What's up with Kyler Murray
The former Sooner QB has always played it cool, a trait sure to have contributed to what he's put the Arizona Cardinals and their fans through recently
The oddest thing about this Kyler Murray saga?
We still have no idea, not really, what it’s about.
After the Pro Bowl, played Feb. 6 in Las Vegas, where the former Sooner quarterback completed 18 of 27 passes for 160 yards and three touchdowns, Murray scrubbed his Instagram and Twitter accounts of all reference to the Arizona Cardinals, the team for which he plays … right up to the Cards’ 34-11 wild card round loss to the eventual Super Bowl champion Los Angeles Rams, at least.
Since? Crickets (almost).
The morning of the Super Bowl, ESPN’s Chris Mortensen issued a tweet reporting the following:
The odd vibe between the @AZCardinals and Kyler Murray is indeed alarming:
Murray is described as self-centered, immature and finger pointer, per sources.
Murray is frustrated with franchise and was embarrassed by playoff loss to Rams and thinks he’s been framed as the scapegoat.
That prompted a statement from the Cardinals, which said this:
Nothing has changed regarding our opinion and high regard for Kyler Murray. We as a team and Kyler individually have improved each year he’s been in the league. We are excited to continue that improvement in 2022 and are excited that Kyler Murray is the quarterback leading us.
Mortensen also released a second tweet that read, in part, “Despite the acrimony, the Cardinals expect things to calm down and Murray’s their QB,” adding that some of Arizona’s veterans were hoping “to reach Murray on how he handle[s] adversity better.”
Finally, Monday, an insanely long time since scrubbing his social media accounts and heading into a figurative bunker, leaving everybody to guess what he’s thinking, Murray offered this in a tweet:
I play this game for the love of it, my teammates, everyone who has helped me get to this position that believed in me & to win championships. All of this nonsense is not what I’m about, never has been, never will be. Anyone who has ever stepped between those lines with me knows how hard I go.
Love me or hate me but I’m going to continue to grow and get better.
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The most unique thing about it is how little of actual substance it appears to be about.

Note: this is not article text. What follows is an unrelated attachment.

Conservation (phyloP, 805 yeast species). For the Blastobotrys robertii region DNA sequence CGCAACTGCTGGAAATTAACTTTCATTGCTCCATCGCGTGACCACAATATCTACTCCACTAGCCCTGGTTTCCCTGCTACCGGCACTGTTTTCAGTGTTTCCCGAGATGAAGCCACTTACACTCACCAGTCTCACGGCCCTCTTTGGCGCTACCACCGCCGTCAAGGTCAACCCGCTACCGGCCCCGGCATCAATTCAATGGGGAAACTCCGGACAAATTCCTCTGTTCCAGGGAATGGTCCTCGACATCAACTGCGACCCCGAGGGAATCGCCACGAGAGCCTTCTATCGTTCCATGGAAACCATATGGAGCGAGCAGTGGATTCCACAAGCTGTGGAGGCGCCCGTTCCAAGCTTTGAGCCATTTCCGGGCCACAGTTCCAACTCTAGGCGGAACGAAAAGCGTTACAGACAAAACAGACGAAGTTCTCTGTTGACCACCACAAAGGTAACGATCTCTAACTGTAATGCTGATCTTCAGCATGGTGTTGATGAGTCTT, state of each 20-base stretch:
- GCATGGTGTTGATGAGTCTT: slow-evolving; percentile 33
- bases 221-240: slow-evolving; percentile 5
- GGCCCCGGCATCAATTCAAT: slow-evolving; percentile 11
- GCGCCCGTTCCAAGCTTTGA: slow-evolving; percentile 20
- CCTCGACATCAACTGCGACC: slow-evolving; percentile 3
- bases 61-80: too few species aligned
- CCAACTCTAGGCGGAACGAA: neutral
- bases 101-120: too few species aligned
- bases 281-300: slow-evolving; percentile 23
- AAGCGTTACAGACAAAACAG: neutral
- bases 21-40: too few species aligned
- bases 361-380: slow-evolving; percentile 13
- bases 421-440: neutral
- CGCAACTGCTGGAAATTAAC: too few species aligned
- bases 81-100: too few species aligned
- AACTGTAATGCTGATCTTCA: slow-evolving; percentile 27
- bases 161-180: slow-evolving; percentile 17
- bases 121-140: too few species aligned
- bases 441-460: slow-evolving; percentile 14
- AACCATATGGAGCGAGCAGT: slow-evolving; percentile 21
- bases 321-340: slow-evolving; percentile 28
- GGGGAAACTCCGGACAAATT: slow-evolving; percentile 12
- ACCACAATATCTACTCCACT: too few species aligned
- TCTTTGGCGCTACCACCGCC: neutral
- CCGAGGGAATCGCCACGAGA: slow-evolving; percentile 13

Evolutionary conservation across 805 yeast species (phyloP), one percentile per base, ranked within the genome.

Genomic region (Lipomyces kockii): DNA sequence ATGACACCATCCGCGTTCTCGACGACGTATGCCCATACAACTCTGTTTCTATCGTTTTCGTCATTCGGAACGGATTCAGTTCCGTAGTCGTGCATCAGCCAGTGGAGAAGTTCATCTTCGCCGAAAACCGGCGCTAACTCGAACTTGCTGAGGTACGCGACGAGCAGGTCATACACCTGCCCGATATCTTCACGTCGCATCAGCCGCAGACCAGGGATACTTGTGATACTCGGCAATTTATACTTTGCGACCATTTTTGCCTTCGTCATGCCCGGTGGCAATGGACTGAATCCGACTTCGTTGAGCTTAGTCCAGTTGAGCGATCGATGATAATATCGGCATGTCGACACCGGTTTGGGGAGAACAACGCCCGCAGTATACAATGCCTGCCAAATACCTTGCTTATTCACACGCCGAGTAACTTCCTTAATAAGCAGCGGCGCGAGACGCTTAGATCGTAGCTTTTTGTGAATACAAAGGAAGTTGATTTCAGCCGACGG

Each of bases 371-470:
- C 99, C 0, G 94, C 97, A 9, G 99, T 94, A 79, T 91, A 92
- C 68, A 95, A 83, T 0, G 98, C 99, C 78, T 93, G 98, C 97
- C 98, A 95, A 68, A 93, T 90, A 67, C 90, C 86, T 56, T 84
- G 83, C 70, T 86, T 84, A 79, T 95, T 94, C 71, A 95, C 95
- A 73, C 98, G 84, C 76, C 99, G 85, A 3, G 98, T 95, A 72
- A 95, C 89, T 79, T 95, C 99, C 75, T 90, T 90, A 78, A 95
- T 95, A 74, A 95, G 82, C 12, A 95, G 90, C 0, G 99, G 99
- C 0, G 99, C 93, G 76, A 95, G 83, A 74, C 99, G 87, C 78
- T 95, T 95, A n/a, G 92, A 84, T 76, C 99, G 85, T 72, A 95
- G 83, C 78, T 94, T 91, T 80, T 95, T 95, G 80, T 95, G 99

Yes, Murray scrubbed the platforms, which is strange and alarming, but given the silence that followed, a silence marked by everybody throwing their hands up and saying, “What the hell is any of this of this about,” nothing real surfaced until Murray’s Monday tweet, the last sentence of which sounded a whole lot like an apology, or as much as any statement could sound like an apology without the words “apologize” or “sorry” in it.
Thursday, on @AZCentral.com, the website of The Arizona Republic, Phoenix’s daily newspaper, Cardinals writers Bob McManaman and Kent Somers, offered their thoughts in a video.
Among the first words out of McManaman’s mouth were an exasperated “I wish I knew” what it’s all about, this from one who should be as plugged in as anybody.
Somers offered thoughts that made all the sense in the world to my ears, having covered Murray at Oklahoma; so if you tend to think I know I what I’m talking about, you should listen to Somers.
“Kyler’s a hard guy to get to know,” he said. “He’s not a guy who’s going to give you a lot of himself and let you in his head or his heart.”
Both writers both professed to liking Murray personally. Also, Somers had more to say.
“I don’t doubt for a minute that [the Cardinals] have told him, ‘Look, your body language needs to improve, we want to see you develop as a leader and we think you can … and if they said that, how did Kyler take it,’” he said.
When Murray was in Norman, calling him the stoic, silent type didn’t quite cover it. The full picture demanded more words: quiet, controlled, aloof, businesslike, removed, unemotional, cool.
For Baker Mayfield, whose place Murray took at OU, telling you about the game, what he thought about it as it happened and what he thought after it happened was part of the experience. Mayfield enjoyed his time with the media not so much because he enjoyed the media, but because he enjoyed the whole college quarterbacking ball of wax and that was part of it.
For Murray, it felt like a chore.
It’s hard to know if he needs counseling, maturity or simply more experience to become a supreme, even Hall of Fame, franchise quarterback, because that’s exactly what the Cardinals want him to be.
Probably, Murray really was feeling like a scapegoat. He may have known, deep down, he deserved it. No offense led by Kyler Murray should score only 11 points against anybody.
But he’s not the kind of guy to talk about it, to work it out in public view, to acknowledge it in real time; nor is he the guy to go to his agent or PR team, hoping to build a narrative in opposition to whatever it was that was bothering him so much.
Instead, all signs point toward him being the kind of guy who might, first, project the incoming artillery into something greater than it was and, second, without anybody’s counsel, clumsily respond to that projection.
Evidence in that direction is Murray’s tweeted non-apology apology.
Read it and you know it’s not the polished work of a PR team. What it sounds like are the unfiltered thoughts of a proud 24-year-old trying to get his arms around the firestorm he, himself, needlessly created.
Murray’s note was late in coming, but if tardiness is the price of authenticity, so be it.
I like Murray, too.
Seems to me, whatever it is that makes him hold everything so tightly may serve him as a performer, yet works against him as a leader, which remains his last mountain to climb.
Maybe he’ll look into it.